According to the spokesperson, the attack was "disturbing" and the allies needed to send "a firm message that Russia's dangerous actions will be met with an appropriate response”.
"After the attack in Salisbury the alliance showed solidarity in expelling hundreds of Russian diplomats. The Czechs have an equal claim to such solidarity," said former senior Nato official Jamie Shea, quoted by EUobserver, adding that it is important the Kremlin knows that it has to pay a price for these forms of hybrid warfare.
Czechia's closest neighbour, Slovakia, has already taken such a step and decided to expel three Russian diplomats from the country, the Russian Embassy in Bratislava confirmed on Facebook.
"Slovakia confirms its interest in building relations based on mutual respect with the Russian Federation. At the same time, we expect that representatives of the Russian diplomatic mission will also contribute to this and that they'll respect the principles of conduct based on the relevant international conventions," said Slovak PM Eduard Heger together with Foreign Minister Ivan Korcok and Defence Minister Jaroslav Nad.
"Accusations of any illegal activities, even more so of activities aimed against the Slovak Republic, levelled against staff of the Embassy of the Russian Federation in the Slovak Republic are absolutely baseless," the Russian embassy stated, adding that Russia will respond "appropriately" to this move.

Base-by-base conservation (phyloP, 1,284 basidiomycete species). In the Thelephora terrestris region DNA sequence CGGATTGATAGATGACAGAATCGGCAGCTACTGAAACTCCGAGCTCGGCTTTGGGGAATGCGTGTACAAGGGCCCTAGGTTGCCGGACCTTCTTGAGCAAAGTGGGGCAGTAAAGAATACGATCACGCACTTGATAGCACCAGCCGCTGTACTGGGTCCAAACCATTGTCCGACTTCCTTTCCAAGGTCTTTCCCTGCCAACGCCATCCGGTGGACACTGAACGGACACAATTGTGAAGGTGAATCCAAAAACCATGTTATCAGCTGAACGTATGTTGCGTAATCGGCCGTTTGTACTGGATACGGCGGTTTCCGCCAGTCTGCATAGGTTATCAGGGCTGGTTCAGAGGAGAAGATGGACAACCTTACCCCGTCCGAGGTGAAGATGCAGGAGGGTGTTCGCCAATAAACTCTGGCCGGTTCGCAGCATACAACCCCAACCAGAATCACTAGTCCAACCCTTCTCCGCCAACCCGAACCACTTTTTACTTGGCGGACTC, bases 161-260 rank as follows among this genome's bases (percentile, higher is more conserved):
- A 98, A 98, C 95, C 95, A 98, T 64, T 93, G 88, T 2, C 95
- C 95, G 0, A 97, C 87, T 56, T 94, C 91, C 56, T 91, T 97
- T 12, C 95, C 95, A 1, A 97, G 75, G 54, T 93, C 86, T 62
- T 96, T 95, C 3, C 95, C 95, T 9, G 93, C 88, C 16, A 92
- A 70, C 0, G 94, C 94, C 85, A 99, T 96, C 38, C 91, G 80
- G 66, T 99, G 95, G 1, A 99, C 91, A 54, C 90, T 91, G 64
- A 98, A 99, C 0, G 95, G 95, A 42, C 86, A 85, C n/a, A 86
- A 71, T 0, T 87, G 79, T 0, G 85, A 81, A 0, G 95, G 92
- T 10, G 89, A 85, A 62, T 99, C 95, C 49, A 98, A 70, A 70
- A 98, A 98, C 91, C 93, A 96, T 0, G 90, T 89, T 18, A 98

According to the extra-parliamentary party Voice-SD of former Slovak PM Peter Pellegrini, he rejects the government's move and claims it should have consulted parliament about it.
Also the former government party of Robert Fico Smer-SD rejected the move, stating that the EU hasn't adopted any joint attitude on the Czech-Russian fight. Slovakia is the only country to engage in expelling Russian diplomats over the explosion in Czechia.
"Smer-SD rejects the manners presented today by the one-sided uncritical prime minister, foreign minister and defence minister. They today displayed their long-standing anti-Russian sentiments in full," said Parliamentary Vice-chairman Juraj Blanar (Smer-SD).
The crisis in Czech-Russian relations comes against the backdrop of rising East-West tensions over Russia's military build-up on the Ukrainian border, as well as concerns over the health of Russian anti-corruption activist Alexei Navalny in prison, as well as new US sanctions for Russia's alleged dirty tricks in the West.
According to Shea, Putin seems to be looking for a provocation or a casus belli to “justify” a new aggression against Ukraine, putting the blame on Nato. "Given the current military tensions on the Russian-Ukrainian border, the Vrbetice [arms depot] response must be measured and proportionate. Clear messaging is important here ... the allies need to be firm, but to de-escalate the situation," he added.
Russia denies any involvement in explosions and has made it very clear that it believes it is in a superior position here and thus will not make Czechia push it for any demands. In his annual State of the Nation address, Russian President warned the West not to cross the "red line" with Russia, which could trigger “an asymmetrical, fast and harsh" response, adding that Russia will be the one who decides where this red line runs in every concrete case.
“The organisers of any provocations threatening the fundamental interests of our security will regret their deeds more than they have regretted anything in a long time,” Putin said, as quoted by the New York Times.